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I Bet Firefighters Would Make Great DBAs

I Bet Firefighters Would Make Great DBAs

I bet he’d make an excellent DBA.

If your house were on fire who would you call?

Would you call the architect first? Or would you call the fire department? Of course you would.

Yet when your application performance is so poor as to be unusable, who do you call first? The architect? No! You call the database administrator. We’re the ones to put out the fires and restore performance to normal.

Much like a fireman, a good DBA is able to put out those corporate fires quickly while the architects are still busy deciding things like what bottle of wine to have with lunch.

Many people agree that good database performance starts with good database design. If that is true then why don’t the data architects get blamed for bad performance? I’m guessing it’s because they aren’t on-call like a DBA, probably from dining at restaurants that don’t allow cell phones to be used.

That being said, if and when you want your house built you don’t contract with the fire department, you call a builder. But the fire department does have a say into the guidelines that must be followed for home construction. The fire codes are there to protect not only the homeowner but the firefighters that will respond to fight the fire.

Your shop should have similar guidelines from your DBA regarding production application code. You let your architects design and build the system, but they should do so while keeping in mind the guidelines that the DBA team has laid out.

So who get’s to decide the final design choices in your shop? The architect? The DBA? Or someone else?

I suppose it depends on who you ask.

Or you could decide for yourself after listening to a DBA and an architect discuss why they feel they should be the one to decide. Come listen to Karen Lopez (blog | @datachick) and me present “Database Design Throwdown: The Blunder Games” at ER World on Tuesday October 23rd. It will be the last tune-up we have before we lay it all on the line at the PASS Summit in November where the winner gets a meat gift basket and the loser has to walk home.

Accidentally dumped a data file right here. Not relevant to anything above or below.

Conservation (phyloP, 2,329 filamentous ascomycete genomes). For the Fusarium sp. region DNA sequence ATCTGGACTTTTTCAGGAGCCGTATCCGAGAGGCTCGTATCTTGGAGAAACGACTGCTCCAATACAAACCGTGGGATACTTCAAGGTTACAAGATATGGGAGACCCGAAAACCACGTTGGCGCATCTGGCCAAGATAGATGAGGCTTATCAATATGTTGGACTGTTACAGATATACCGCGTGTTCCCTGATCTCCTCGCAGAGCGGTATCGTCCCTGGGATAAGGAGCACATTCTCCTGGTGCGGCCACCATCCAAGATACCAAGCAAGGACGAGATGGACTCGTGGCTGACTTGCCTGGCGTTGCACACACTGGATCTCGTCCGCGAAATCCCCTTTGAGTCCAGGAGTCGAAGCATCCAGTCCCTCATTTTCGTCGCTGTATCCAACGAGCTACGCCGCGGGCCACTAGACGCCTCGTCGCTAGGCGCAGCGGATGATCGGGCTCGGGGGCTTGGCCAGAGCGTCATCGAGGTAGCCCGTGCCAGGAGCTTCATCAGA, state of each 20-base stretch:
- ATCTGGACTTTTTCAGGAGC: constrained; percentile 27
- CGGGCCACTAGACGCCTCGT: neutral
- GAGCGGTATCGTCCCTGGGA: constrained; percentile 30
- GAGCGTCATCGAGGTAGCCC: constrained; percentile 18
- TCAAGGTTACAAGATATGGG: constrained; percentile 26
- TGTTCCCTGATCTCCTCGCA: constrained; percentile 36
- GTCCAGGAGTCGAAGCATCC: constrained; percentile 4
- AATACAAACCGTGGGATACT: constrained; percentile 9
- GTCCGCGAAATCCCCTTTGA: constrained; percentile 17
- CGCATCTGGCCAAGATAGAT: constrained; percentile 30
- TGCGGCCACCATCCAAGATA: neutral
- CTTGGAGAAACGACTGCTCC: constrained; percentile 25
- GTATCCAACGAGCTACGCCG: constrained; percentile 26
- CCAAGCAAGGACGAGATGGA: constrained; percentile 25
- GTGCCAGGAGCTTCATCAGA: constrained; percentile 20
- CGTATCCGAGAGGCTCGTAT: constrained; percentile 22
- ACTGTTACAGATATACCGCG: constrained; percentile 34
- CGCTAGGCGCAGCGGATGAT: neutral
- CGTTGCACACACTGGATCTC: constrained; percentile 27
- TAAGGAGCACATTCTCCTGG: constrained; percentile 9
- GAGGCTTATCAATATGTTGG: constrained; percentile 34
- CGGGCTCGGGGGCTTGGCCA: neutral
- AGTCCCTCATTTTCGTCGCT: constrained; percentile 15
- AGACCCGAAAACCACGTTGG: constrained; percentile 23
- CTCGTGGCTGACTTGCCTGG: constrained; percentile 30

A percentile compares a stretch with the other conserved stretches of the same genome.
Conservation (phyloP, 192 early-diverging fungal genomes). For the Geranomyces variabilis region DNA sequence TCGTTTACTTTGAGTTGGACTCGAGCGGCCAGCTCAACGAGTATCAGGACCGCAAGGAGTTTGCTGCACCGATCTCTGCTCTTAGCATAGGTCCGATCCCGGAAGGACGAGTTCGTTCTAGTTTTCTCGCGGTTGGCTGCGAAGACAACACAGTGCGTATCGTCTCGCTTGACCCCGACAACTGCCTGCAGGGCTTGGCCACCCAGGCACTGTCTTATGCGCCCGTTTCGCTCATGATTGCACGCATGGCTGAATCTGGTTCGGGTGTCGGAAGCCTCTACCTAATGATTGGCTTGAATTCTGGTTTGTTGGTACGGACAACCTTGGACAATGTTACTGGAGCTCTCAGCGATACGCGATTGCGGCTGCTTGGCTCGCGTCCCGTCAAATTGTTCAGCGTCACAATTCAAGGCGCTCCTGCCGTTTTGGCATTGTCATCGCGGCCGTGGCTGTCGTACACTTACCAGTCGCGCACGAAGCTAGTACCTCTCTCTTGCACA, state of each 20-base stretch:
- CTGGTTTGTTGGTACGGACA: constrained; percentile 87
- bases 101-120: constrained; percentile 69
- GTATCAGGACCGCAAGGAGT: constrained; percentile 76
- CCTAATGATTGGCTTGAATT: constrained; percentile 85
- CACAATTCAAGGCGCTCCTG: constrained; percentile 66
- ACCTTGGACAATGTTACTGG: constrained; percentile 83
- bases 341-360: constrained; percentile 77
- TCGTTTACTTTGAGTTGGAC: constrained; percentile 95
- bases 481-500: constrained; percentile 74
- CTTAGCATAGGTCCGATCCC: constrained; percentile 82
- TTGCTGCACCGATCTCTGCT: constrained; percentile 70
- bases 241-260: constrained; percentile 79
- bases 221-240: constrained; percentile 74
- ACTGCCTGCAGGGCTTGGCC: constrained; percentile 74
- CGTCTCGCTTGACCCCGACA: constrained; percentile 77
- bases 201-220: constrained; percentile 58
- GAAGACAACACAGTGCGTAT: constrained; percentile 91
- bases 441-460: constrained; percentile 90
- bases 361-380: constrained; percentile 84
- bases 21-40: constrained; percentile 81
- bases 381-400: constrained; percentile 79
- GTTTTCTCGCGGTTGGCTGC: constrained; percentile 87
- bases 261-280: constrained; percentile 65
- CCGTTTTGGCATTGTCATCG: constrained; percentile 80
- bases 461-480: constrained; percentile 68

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  • Dave Wentzel

    There are a lot of generalizations in this post, among them that the architect is not helping to do support, and another that the DBA is competent enough to be able to fix things when they die. Putting that aside, my biggest complaint is architects who have never done support work. Therefore, they never learn from their mistakes, they simply run around exclaiming that they found a new whiz-bang way to do something that all of the experts said couldn’t be done. For instance, architects who insist on using EAV data models because they are “flexible” but then never have to support this mess when performance is tanking and data is not constrained. Or those architects who say, “Ah, we’ll let the DBAs worry about performance, we like this new design.” Or those architects who believe stored procs are bad and ORMs ensure that the Java Jocks never have to write SQL again. Or, lately, those architects who insist on using NoSQL because they don’t want to spend any up-front time creating a good data model (then wondering later why basic aggregation queries cannot be performed on the data and data constraints are repeated in 20 different Java classes). Whenever I interview an architect I’m always looking to make sure they have actually supported what they have designed. And hopefully they have learned from some of their mistakes.

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  • David Lapointe

    Tom, it looks like an Architect did you wrong. Or are you setting expectations for “The Blunder Games”? Either way, this is a good topic. I have worked with good and bad architectures and there is a coorolation with how closely Architects/Modelers work with DBAs that makes the difference.

    • David,

      Yes, it is a good topic. And yes, it is a preview. And yes, I’ve worked with both good and bad architects as well as developers.

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